Archive for September, 2010

The wilderness garden

Posted by: Heidi

September 26th, 2010 >> Photos, The wilderness

Walking along wilderness trails I often feel like I have entered an extensive, rambling garden filled with a captivating array of plant life, some impressive and grand, others tiny or almost hidden.The trees are the grandest occupants of these wilderness gardens from their aging roots, gnarled and twisted and slowly exposed over time, to the fresh young leaves in the highest branches glittering in the sunlight. These naturally occurring gardens have sprouted unbidden from the soil, and have grown and thrived often unnoticed and untouched by humans for many years.

According to most definitions of the word ‘garden’, these inspiring and lovely wilderness areas I happen upon are not gardens at all. They have not been planned or planted and tended and perhaps this spontaneity and lack of planning is what makes them so appealing.

I like the company of trees. Their presence seems so solid and enduring and oddly reassuring to me. And yet, many forests are threatened. Perhaps we are all meant to be the ‘gardeners’ for these forest gardens. I wonder how I can best help to protect them?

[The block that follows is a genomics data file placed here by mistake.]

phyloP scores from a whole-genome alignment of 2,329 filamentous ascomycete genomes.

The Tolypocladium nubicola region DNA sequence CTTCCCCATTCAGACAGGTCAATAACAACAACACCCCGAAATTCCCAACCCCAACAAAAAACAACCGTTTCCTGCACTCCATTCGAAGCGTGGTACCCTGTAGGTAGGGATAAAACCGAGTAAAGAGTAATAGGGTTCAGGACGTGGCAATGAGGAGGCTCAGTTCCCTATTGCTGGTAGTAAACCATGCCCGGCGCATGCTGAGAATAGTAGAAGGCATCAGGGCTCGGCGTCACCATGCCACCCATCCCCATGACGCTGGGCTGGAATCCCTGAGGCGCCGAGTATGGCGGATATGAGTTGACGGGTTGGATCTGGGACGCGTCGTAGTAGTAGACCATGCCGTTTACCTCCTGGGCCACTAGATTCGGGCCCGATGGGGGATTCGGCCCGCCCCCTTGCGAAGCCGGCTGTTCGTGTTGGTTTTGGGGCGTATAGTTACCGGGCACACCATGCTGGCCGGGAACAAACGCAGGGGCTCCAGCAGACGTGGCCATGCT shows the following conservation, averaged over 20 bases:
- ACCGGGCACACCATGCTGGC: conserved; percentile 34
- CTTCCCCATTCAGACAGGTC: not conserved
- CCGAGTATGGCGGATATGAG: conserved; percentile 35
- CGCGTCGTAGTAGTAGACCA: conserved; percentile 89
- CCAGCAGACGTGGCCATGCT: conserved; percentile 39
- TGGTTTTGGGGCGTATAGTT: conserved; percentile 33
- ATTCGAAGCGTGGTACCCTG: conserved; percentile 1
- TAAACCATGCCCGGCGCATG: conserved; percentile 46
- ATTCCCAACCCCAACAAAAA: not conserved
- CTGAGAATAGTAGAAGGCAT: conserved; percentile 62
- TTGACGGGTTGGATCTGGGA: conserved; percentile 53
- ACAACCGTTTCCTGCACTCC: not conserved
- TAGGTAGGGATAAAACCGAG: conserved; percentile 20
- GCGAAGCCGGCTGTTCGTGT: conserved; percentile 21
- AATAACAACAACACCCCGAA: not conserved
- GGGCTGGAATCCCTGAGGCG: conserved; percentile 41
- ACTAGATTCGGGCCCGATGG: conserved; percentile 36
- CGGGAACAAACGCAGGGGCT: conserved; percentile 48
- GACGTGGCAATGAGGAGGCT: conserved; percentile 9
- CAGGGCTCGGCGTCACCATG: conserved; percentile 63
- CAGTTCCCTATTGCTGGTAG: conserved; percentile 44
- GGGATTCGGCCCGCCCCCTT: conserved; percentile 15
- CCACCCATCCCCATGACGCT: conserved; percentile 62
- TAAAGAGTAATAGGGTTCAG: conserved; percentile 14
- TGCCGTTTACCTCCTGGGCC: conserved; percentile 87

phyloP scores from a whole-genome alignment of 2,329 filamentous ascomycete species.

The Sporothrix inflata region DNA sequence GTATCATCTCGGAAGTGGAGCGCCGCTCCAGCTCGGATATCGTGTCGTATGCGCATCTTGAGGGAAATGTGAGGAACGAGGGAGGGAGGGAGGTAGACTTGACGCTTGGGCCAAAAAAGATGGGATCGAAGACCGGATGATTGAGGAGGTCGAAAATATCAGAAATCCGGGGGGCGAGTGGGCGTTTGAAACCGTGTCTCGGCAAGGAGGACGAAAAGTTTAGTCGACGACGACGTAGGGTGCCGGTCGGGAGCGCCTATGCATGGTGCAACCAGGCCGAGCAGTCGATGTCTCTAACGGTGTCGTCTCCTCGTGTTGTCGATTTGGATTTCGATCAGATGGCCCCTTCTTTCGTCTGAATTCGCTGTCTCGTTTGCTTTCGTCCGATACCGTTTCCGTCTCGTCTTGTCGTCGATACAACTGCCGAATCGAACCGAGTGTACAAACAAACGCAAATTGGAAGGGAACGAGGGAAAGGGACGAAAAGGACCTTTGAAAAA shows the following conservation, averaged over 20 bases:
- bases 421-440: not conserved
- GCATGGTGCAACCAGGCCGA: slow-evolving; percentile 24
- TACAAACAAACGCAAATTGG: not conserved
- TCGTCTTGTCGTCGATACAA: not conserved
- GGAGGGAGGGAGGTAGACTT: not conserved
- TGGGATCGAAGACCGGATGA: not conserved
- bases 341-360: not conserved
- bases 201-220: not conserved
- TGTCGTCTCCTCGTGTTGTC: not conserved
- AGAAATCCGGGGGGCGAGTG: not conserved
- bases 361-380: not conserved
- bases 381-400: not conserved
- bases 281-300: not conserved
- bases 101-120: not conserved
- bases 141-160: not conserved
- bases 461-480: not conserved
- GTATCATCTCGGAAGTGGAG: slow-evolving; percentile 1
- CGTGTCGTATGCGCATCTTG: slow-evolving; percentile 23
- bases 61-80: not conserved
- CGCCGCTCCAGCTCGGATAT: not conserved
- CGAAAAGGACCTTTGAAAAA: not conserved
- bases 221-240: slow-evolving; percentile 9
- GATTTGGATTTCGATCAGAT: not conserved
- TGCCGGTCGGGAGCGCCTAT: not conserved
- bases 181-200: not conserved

Joe Pye’s Weed

Posted by: Heidi

September 1st, 2010 >> my garden, Photos

When I was given a small Joe Pye Weed seedling a couple of years ago I wondered how such a pretty and delicate looking little plant could have the word “weed” in it’s name. I planted it in a new garden bed, watered it regularly and watched it anxiously, hoping that it would survive. This is how it looked when it bloomed the first year:

The following year I noticed in late spring that my delicate little Joe Pye had sent out runners and instead of one stem, I had multiple stems sprouting from the ground. As the summer progressed these stems grew taller and taller until they towered over the rest of the garden bed.

This year even more stems sprouted up from the ground and have all grown quite tall. The Joe Pye Weeds have reminded me that looks can sometimes be deceiving and what appears tender and delicate may have more strength than expected and an unseen ability to thrive. When given the right conditions even the smallest and most fragile looking of things can flourish.